Oregon softball fans aren’t the largest contingent on campus, but I’ve always said they have as much passion per capita as any fan base anywhere.
These are the fans who show up in force for postseason games at Jane Sanders Stadium. They’re also the ones who jammed my inbox with emails about the departure of coach Mike White and six (and potentially more) players from last year’s roster.
“What the hell is happening in the softball program?” one wrote.
“I LOVE Oregon sports and follow the women’s programs as much as I can,” wrote another. “Could you investigate and find out why so many women are leaving the program?”
I hope Sunday’s A1 story, the product of several weeks of reporting, answers a few of those questions. Whoever you chose to blame for the breakup, it’s clear there were some deep fissures beneath the surface of Oregon’s Pac-12 softball dynasty.
The main one involved White’s relationship with athletic director Rob Mullens and the Oregon administration. When a coach as successful as White says he felt the school was holding his program down, maybe it’s time to take a step back and ask the big question.
Does Oregon have an issue with women’s sports?
The answer is complicated. Because on one hand, Oregon’s success in women’s sports stacks up with almost anyone’s.
The Duck women traditionally dominate in track and cross country. Their basketball team has been to consecutive Elite Eights and looks poised to go even further this year. The volleyball team made the Elite Eight this season, and the softball program had five Pac-12 titles and five trips to the Women’s College World Series in seven years.
But you also can observe signs of tension behind the scenes. White was one of four women’s coaches to leave Oregon in the past year, joining golf coach Ria Scott, tennis coach Alison Silverio and lacrosse coach Katrina Dowd.
Until now, no one came out publicly with complaints about how a women’s sport was treated relative to others on campus. But in talking to White, he clearly perceived a double standard in the way Oregon rewarded success among its various sports.
“I was getting frustrated with the whole thing,” White said. “It just seemed like we were being kept down. I’ve had more conversations with (Texas AD) Chris Del Conte in six months than I have with Rob Mullens in six years.”
This leads to the question at the heart of a lot of campus inequity: Do you reward programs based on how many games they win, or how much revenue they generate?
If it’s the latter, softball was never going to be at the top of the list. Football — and, to a lesser extent men’s basketball — drives revenue for Oregon and most other athletic departments. Money generated by those sports essentially subsidizes others on campus that spend more than they make.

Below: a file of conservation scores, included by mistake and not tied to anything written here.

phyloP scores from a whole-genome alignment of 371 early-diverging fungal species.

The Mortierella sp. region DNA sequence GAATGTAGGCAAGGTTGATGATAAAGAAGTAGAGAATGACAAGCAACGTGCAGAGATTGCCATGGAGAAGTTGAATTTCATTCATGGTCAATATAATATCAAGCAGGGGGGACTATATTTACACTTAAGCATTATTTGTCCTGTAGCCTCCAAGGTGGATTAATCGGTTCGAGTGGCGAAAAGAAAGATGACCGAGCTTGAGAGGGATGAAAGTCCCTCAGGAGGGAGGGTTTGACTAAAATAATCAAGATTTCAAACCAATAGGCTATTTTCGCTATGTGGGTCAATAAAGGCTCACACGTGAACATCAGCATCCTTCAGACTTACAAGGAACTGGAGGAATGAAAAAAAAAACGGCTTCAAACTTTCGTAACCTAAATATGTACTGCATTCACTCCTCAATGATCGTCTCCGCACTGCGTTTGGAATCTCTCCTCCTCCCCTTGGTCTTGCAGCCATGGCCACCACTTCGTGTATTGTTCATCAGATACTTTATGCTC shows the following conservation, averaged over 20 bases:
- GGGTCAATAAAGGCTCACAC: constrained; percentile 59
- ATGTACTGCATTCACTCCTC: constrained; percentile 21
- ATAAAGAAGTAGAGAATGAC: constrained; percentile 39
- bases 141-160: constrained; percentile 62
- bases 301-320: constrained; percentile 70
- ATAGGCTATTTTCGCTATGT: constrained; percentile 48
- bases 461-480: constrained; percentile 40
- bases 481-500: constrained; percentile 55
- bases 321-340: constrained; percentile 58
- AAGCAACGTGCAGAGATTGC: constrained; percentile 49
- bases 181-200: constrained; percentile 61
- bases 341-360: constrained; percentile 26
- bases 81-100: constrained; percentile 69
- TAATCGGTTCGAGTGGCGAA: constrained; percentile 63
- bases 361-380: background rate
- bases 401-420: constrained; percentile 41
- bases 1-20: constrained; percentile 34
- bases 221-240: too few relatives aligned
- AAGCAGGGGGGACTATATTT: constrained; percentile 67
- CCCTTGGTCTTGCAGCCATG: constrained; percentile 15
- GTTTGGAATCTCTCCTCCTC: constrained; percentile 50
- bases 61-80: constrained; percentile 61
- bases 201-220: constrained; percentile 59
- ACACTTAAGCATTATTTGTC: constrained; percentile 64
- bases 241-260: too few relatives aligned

Softball was never going to be a money-maker for Oregon. The program lost something like $1.5 million in 2018, according to data supplied by Oregon to the NCAA. I’d contend softball was something of a loss leader, though — a product that created a favorable impression with fans and generated value beyond its bottom line.
When White says Oregon was holding softball down, I don’t think he’s saying Oregon wanted the program to fail. I think he’s saying Oregon was worried about the program getting too big, always needing more, not fitting into the neat little box of a non-revenue sport.
You can understand why Oregon might have been irritated by White’s flirtations with other jobs. But right or wrong, White seemed to believe that the only way to make Oregon invest in softball was to the force the issue.
That’s what he did by talking to Texas. Oregon called his bluff and guessed wrong. Whichever side gets the blame, it’s unfortunate that Oregon allowed things to reach that point with one of its most successful coaches.
Oregon’s defense is that it couldn’t win a bidding war with Texas for a softball coach. That’s true only in the narrowest sense, because the money White sought was minuscule compared to the raises handed out to Oregon’s football coaches after the Ducks went 7-6 in 2017.
I know, apples and oranges. Those sports have different budgets, different coaching markets and different needs. But at some point, you have to look at Oregon’s languishing baseball program and a few other sports on campus and wonder if everyone is held to the same standard.
Oregon didn’t seem inclined to give White another raise unless he won a World Series. And, you know, there might have been some merit to that stance. But the Ducks ended up playing hardball with a guy who throws heat, and what we’re seeing now is the result.
It’s a shame, because Oregon’s softball setup was pretty close to utopia. The Ducks had a great coach, a beautiful stadium, a passionate fan base and a team they could be proud of — everything you could ask from a sport that doesn’t generate millions in revenue for the university.
Even with all they’ve lost, the Ducks still have their fans. I know that because I hear from them all the time. As frustrated as they are with the whole situation, I’m guessing those fans will be back in their seats this season, cheering their team as loudly as ever.
If the Ducks lose that, I'll really start to worry.